The operation of the apparatus and the method of this invention are best shown in the schematic of FIGS. 4 and 5. While the illustration shows a sealing mechanism of the type shown in FIG. 2, it should be understood that it will also operate in a similar fashion with the sealing mechanism of FIG. 7. The bags B are filled with product P and placed on the conveyor 10. The bags are held in generally transverse alignment on the conveyor by the flights 17 and bars 11 and 13. In some instances the flexible aligning bars 13 which are disposed above the conveyor will gently push the bag with the filled bag back against the flight bar to maintain a straight alignment of the bag as it passes along the conveyor. The bags are moved in the direction of the arrow F, and are engaged by the counter-rotating brushes 16. These brushes draw the open end of the bag upwardly as shown in FIG. 4 or transversely of the conveyor to help pull the bag tight around the product P within the bag. The brushes also tend to flatten the open end of the bag so that the two layers of the bag lay generally flat and in a generally rectangular shape. The conveyor then moves the flattened bag to the sealing mechanism 18 located at a sealing station 96. Here the spots are sealed across the end of the bag as shown in FIG. 1A. The partially sealed bag is then moved further downstream to a second set of brushes 98. The second set of brushes again draws the bag transversely upwardly as shown in FIG. 4 to again tighten the bag around the product in the bag. Downstream of the second set of brushes 98 the bag is delivered to a conventional bag closure BC where the bag neck is gathered as at 99 (FIG. 1B) and a closure or plastic clip 100 is secured around the neck.
As is readily apparent, the invention thus illustrated and described provides for sealing across the open end of a plastic bag with a plurality of fused or welded spots that do not completely seal the open end of the bag. Then the bag neck of the partially sealed open end is subsequently gathered and closed with a removable bag closing device such as a plastic clip. Complete opening of the bag then can be revealed if the welded spots are separated. The spots will separate without disintegrating the entire bag so that once opened, the bag can be reclosed by regathering the neck of the bag and attaching the reusable closing device to the neck of the bag.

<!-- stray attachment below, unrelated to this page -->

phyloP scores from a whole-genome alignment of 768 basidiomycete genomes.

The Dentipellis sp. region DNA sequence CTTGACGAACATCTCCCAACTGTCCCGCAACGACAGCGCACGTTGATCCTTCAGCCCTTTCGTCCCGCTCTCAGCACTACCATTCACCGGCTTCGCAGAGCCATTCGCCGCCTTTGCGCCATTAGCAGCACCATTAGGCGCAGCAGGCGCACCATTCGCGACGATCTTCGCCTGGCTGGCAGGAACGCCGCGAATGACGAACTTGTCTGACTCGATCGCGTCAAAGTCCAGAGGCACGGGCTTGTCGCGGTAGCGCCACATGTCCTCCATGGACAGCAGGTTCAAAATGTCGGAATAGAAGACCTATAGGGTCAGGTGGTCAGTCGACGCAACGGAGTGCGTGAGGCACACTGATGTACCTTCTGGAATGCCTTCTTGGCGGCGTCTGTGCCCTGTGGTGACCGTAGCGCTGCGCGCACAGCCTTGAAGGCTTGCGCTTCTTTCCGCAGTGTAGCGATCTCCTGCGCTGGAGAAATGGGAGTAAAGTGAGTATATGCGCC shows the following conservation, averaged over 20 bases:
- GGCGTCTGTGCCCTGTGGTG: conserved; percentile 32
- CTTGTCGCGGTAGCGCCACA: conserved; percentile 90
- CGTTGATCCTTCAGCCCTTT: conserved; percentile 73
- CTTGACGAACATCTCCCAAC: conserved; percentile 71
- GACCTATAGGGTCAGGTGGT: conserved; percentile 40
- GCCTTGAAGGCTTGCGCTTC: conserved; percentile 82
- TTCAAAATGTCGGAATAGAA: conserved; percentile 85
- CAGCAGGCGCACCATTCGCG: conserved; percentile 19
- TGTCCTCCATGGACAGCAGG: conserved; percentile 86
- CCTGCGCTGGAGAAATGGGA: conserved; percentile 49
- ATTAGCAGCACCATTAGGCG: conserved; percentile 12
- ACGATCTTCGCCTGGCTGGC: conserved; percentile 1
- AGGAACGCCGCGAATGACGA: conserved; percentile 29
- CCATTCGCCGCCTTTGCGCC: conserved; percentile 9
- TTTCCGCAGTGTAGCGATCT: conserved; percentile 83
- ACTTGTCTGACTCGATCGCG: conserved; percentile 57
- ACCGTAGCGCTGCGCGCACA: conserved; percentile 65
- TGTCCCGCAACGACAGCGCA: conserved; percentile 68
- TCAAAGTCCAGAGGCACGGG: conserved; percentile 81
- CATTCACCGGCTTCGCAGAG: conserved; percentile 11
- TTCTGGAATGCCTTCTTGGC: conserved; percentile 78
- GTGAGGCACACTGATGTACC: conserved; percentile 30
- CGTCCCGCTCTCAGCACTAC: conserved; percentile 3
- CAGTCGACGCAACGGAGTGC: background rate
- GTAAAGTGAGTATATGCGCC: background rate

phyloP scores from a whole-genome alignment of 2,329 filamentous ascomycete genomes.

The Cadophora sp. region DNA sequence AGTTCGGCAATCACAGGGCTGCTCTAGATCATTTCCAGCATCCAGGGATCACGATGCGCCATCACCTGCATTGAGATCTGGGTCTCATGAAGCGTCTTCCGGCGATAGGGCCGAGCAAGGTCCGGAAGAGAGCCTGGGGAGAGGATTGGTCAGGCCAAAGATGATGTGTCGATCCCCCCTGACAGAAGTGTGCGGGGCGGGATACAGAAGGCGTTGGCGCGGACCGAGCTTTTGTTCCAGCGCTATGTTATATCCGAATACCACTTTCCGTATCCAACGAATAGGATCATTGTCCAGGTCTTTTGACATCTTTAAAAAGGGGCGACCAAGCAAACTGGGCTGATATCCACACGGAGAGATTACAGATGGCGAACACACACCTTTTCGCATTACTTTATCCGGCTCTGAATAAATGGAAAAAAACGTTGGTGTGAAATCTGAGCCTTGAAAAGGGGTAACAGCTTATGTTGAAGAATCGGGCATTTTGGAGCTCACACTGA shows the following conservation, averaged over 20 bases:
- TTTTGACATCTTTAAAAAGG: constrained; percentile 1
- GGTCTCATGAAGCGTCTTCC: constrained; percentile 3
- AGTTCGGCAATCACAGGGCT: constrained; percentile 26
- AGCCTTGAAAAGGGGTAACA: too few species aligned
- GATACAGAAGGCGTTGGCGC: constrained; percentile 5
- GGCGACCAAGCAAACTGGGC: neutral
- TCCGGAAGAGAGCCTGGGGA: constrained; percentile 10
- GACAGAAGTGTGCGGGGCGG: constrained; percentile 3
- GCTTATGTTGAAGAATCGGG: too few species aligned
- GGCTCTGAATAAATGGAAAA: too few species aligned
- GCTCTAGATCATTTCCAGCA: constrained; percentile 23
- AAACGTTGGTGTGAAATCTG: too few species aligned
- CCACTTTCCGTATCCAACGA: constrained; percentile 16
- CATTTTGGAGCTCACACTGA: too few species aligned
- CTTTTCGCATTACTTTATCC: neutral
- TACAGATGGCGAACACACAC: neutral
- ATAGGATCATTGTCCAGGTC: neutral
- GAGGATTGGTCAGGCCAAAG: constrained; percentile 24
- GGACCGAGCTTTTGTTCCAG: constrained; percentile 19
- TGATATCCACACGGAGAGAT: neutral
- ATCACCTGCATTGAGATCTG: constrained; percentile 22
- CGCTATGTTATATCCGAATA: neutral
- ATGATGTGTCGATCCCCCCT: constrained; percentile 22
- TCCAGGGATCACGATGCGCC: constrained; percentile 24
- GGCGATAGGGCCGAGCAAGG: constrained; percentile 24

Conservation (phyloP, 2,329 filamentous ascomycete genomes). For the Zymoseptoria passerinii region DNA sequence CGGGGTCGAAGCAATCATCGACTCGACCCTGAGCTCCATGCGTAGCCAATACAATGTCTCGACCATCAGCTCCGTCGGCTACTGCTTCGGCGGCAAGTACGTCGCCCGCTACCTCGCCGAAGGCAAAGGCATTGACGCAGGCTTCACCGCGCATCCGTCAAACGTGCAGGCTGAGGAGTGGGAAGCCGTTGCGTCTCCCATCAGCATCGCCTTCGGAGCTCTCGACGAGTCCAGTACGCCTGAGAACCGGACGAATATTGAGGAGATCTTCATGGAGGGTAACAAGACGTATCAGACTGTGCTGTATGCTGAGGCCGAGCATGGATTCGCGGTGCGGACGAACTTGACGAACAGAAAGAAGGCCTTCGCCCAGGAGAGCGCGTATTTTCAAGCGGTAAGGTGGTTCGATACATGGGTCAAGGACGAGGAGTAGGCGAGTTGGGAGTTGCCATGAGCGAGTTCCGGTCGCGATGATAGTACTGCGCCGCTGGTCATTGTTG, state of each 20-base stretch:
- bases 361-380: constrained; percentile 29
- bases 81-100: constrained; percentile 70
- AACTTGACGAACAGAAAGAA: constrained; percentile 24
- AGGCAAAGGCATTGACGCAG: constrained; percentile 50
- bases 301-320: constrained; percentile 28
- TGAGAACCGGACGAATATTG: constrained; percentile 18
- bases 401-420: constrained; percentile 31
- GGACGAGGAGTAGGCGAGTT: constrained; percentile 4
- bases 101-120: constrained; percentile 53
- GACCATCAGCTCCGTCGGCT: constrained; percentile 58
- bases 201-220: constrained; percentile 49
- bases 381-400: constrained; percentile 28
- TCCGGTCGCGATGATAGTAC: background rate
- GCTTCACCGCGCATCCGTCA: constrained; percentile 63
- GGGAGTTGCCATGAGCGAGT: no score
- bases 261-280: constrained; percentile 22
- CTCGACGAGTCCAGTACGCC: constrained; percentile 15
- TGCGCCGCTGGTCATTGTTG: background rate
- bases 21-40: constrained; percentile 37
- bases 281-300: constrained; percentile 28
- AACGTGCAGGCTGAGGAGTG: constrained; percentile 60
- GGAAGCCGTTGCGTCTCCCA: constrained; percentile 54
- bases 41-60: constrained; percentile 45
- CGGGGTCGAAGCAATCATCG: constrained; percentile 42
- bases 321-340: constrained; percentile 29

While these embodiments of the invention have been illustrated and described, it should be apparent that variations and further equivalents will be readily available to one of ordinary skill in the art. Accordingly, the invention is not to be limited to the specific embodiments illustrated in the drawings.
|Cited Patent||Filing date||Publication date||Applicant||Title|
|US121646 *||Dec 5, 1871||Improvement in fastenings for mail-bags|
|US2545243 *||Jul 10, 1948||Mar 13, 1951||Jr Herbert Rumsey||Package encased in plastic sheet material and method of making the same|
|US2783599 *||Apr 7, 1953||Mar 5, 1957||Gen Films Inc||Method of packaging|
|US2849171 *||Aug 31, 1953||Aug 26, 1958||Bemis Bro Bag Co||Bag with tie member for closing and carrying it|
|US3038651 *||Feb 23, 1961||Jun 12, 1962||L I Snodgrass Company||Lined bag|